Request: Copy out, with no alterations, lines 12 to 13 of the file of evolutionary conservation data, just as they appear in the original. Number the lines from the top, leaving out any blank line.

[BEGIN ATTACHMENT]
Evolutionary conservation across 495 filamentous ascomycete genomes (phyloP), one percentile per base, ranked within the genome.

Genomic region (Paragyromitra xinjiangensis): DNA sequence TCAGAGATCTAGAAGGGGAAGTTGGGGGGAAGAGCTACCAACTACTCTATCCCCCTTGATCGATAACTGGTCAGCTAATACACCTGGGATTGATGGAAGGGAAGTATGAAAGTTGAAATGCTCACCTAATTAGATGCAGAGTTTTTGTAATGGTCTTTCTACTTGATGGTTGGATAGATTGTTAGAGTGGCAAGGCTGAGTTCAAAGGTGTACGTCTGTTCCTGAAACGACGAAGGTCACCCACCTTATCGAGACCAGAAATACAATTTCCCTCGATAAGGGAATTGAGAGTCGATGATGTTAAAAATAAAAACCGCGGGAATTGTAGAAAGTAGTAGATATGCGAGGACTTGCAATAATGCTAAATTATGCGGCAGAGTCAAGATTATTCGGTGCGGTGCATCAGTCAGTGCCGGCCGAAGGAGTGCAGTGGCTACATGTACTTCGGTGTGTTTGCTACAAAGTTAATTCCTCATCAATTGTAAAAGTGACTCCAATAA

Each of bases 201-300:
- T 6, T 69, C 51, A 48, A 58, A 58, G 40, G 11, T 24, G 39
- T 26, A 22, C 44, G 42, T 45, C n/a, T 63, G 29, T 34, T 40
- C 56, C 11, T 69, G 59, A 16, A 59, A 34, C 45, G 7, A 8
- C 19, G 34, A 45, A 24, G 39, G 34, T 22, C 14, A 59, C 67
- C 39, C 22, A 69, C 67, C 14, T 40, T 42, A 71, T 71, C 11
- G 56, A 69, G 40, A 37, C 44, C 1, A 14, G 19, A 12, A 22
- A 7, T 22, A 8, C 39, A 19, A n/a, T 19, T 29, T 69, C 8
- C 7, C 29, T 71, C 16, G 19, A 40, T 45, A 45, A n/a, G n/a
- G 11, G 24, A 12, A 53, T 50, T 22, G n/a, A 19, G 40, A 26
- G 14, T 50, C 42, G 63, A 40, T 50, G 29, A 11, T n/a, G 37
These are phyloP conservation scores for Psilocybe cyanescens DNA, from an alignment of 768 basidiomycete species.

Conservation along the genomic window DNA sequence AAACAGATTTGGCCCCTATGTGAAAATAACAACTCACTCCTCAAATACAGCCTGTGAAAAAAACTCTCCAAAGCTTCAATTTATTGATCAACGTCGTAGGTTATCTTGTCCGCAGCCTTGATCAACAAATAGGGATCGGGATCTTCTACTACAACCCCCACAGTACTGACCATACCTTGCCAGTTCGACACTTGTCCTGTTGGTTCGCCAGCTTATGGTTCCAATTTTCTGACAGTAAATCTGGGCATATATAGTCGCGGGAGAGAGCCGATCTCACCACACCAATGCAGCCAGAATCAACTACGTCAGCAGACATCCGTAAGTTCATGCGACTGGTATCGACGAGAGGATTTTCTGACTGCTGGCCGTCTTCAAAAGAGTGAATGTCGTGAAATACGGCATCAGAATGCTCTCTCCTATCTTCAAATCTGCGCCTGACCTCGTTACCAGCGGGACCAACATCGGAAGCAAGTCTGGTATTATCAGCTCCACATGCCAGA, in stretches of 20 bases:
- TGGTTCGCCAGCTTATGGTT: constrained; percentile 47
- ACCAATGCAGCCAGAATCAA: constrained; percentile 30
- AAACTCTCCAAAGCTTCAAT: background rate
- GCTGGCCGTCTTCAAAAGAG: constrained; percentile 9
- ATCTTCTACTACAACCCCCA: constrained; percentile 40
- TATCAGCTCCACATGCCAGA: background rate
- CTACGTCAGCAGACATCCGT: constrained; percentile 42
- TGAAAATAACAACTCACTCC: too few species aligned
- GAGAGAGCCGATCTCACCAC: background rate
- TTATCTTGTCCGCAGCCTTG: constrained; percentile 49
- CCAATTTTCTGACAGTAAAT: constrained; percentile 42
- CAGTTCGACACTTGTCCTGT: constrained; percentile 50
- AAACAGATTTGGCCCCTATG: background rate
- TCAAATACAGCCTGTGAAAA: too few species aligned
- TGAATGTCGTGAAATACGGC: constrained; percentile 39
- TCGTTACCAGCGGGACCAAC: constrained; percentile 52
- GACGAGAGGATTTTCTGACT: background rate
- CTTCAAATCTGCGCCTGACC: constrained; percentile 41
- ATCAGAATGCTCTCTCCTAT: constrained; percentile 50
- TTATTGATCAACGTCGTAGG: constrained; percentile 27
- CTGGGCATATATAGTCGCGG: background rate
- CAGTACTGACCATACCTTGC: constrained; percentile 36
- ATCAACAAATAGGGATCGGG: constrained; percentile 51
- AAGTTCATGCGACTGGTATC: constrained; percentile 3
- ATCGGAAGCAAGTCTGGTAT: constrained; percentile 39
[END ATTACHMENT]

- G 11, G 24, A 12, A 53, T 50, T 22, G n/a, A 19, G 40, A 26
- G 14, T 50, C 42, G 63, A 40, T 50, G 29, A 11, T n/a, G 37